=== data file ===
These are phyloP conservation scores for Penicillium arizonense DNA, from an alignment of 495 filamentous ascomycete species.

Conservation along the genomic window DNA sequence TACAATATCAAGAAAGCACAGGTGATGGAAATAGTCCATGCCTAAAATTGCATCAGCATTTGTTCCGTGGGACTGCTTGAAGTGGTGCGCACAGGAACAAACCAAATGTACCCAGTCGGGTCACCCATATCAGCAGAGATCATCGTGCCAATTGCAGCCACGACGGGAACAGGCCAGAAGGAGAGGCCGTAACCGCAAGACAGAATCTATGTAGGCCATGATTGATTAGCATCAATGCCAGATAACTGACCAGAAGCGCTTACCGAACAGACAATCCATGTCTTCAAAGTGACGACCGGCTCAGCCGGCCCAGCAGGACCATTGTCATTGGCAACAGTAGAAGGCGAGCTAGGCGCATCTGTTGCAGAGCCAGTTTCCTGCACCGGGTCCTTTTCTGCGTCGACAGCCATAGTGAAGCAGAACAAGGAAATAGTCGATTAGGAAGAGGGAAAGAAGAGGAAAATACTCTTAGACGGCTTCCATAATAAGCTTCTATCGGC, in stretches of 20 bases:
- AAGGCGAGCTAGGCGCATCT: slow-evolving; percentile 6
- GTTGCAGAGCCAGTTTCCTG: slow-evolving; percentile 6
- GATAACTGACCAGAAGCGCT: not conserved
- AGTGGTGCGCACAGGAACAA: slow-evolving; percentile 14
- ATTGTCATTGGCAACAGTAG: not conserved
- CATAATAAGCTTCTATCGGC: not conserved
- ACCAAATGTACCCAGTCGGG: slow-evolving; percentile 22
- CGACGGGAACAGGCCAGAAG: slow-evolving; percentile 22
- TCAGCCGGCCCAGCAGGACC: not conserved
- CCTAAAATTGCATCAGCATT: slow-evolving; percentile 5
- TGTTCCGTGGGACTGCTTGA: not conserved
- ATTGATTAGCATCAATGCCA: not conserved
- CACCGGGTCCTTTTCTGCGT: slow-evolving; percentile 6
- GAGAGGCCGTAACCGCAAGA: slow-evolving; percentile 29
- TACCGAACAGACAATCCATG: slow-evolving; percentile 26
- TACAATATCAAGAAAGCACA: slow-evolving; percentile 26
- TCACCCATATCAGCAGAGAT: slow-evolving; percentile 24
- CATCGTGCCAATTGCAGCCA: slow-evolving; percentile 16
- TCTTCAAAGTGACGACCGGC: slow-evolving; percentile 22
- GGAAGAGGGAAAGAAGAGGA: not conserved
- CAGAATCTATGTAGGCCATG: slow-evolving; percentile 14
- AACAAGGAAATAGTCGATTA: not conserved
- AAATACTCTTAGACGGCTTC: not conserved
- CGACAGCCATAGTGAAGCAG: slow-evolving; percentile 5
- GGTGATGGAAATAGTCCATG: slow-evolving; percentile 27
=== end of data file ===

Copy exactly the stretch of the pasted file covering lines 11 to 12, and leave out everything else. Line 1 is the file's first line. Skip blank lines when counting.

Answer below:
- TCAGCCGGCCCAGCAGGACC: not conserved
- CCTAAAATTGCATCAGCATT: slow-evolving; percentile 5